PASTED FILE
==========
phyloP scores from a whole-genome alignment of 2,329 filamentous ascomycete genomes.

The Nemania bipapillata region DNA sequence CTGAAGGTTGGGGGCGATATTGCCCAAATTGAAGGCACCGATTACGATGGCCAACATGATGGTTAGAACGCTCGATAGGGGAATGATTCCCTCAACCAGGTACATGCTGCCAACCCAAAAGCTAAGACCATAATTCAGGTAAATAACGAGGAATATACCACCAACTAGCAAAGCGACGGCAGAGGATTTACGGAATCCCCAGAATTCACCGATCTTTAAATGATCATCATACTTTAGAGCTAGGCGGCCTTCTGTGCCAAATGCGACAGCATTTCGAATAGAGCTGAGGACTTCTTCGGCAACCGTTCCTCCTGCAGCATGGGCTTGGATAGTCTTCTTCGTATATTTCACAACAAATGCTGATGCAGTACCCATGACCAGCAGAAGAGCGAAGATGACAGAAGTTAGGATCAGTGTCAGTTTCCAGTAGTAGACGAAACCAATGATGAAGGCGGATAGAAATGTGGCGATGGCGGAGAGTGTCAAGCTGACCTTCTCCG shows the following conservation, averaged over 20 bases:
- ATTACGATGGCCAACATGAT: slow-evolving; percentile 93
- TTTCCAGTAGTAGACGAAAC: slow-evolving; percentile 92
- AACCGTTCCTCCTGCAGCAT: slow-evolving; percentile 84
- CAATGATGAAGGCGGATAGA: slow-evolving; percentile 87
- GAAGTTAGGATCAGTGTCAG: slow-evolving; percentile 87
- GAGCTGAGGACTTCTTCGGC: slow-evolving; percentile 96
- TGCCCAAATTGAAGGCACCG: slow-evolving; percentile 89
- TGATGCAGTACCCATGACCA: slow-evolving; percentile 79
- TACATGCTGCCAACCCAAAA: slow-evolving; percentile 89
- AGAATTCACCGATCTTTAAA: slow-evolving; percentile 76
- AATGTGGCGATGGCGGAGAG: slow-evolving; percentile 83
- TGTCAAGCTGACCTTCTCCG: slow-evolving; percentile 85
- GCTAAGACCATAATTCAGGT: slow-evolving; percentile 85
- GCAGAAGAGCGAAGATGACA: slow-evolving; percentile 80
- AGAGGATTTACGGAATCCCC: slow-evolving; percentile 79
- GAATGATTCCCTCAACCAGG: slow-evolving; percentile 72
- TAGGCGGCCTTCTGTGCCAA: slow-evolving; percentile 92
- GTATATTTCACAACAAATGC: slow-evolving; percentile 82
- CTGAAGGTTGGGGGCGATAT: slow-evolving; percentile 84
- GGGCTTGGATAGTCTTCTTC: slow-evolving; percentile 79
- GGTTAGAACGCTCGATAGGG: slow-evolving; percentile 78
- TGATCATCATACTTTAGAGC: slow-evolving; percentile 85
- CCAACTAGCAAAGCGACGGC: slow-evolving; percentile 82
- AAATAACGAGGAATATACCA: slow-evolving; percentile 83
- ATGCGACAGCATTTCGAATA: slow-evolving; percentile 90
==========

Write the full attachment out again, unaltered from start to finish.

phyloP scores from a whole-genome alignment of 2,329 filamentous ascomycete genomes.

The Nemania bipapillata region DNA sequence CTGAAGGTTGGGGGCGATATTGCCCAAATTGAAGGCACCGATTACGATGGCCAACATGATGGTTAGAACGCTCGATAGGGGAATGATTCCCTCAACCAGGTACATGCTGCCAACCCAAAAGCTAAGACCATAATTCAGGTAAATAACGAGGAATATACCACCAACTAGCAAAGCGACGGCAGAGGATTTACGGAATCCCCAGAATTCACCGATCTTTAAATGATCATCATACTTTAGAGCTAGGCGGCCTTCTGTGCCAAATGCGACAGCATTTCGAATAGAGCTGAGGACTTCTTCGGCAACCGTTCCTCCTGCAGCATGGGCTTGGATAGTCTTCTTCGTATATTTCACAACAAATGCTGATGCAGTACCCATGACCAGCAGAAGAGCGAAGATGACAGAAGTTAGGATCAGTGTCAGTTTCCAGTAGTAGACGAAACCAATGATGAAGGCGGATAGAAATGTGGCGATGGCGGAGAGTGTCAAGCTGACCTTCTCCG shows the following conservation, averaged over 20 bases:
- ATTACGATGGCCAACATGAT: slow-evolving; percentile 93
- TTTCCAGTAGTAGACGAAAC: slow-evolving; percentile 92
- AACCGTTCCTCCTGCAGCAT: slow-evolving; percentile 84
- CAATGATGAAGGCGGATAGA: slow-evolving; percentile 87
- GAAGTTAGGATCAGTGTCAG: slow-evolving; percentile 87
- GAGCTGAGGACTTCTTCGGC: slow-evolving; percentile 96
- TGCCCAAATTGAAGGCACCG: slow-evolving; percentile 89
- TGATGCAGTACCCATGACCA: slow-evolving; percentile 79
- TACATGCTGCCAACCCAAAA: slow-evolving; percentile 89
- AGAATTCACCGATCTTTAAA: slow-evolving; percentile 76
- AATGTGGCGATGGCGGAGAG: slow-evolving; percentile 83
- TGTCAAGCTGACCTTCTCCG: slow-evolving; percentile 85
- GCTAAGACCATAATTCAGGT: slow-evolving; percentile 85
- GCAGAAGAGCGAAGATGACA: slow-evolving; percentile 80
- AGAGGATTTACGGAATCCCC: slow-evolving; percentile 79
- GAATGATTCCCTCAACCAGG: slow-evolving; percentile 72
- TAGGCGGCCTTCTGTGCCAA: slow-evolving; percentile 92
- GTATATTTCACAACAAATGC: slow-evolving; percentile 82
- CTGAAGGTTGGGGGCGATAT: slow-evolving; percentile 84
- GGGCTTGGATAGTCTTCTTC: slow-evolving; percentile 79
- GGTTAGAACGCTCGATAGGG: slow-evolving; percentile 78
- TGATCATCATACTTTAGAGC: slow-evolving; percentile 85
- CCAACTAGCAAAGCGACGGC: slow-evolving; percentile 82
- AAATAACGAGGAATATACCA: slow-evolving; percentile 83
- ATGCGACAGCATTTCGAATA: slow-evolving; percentile 90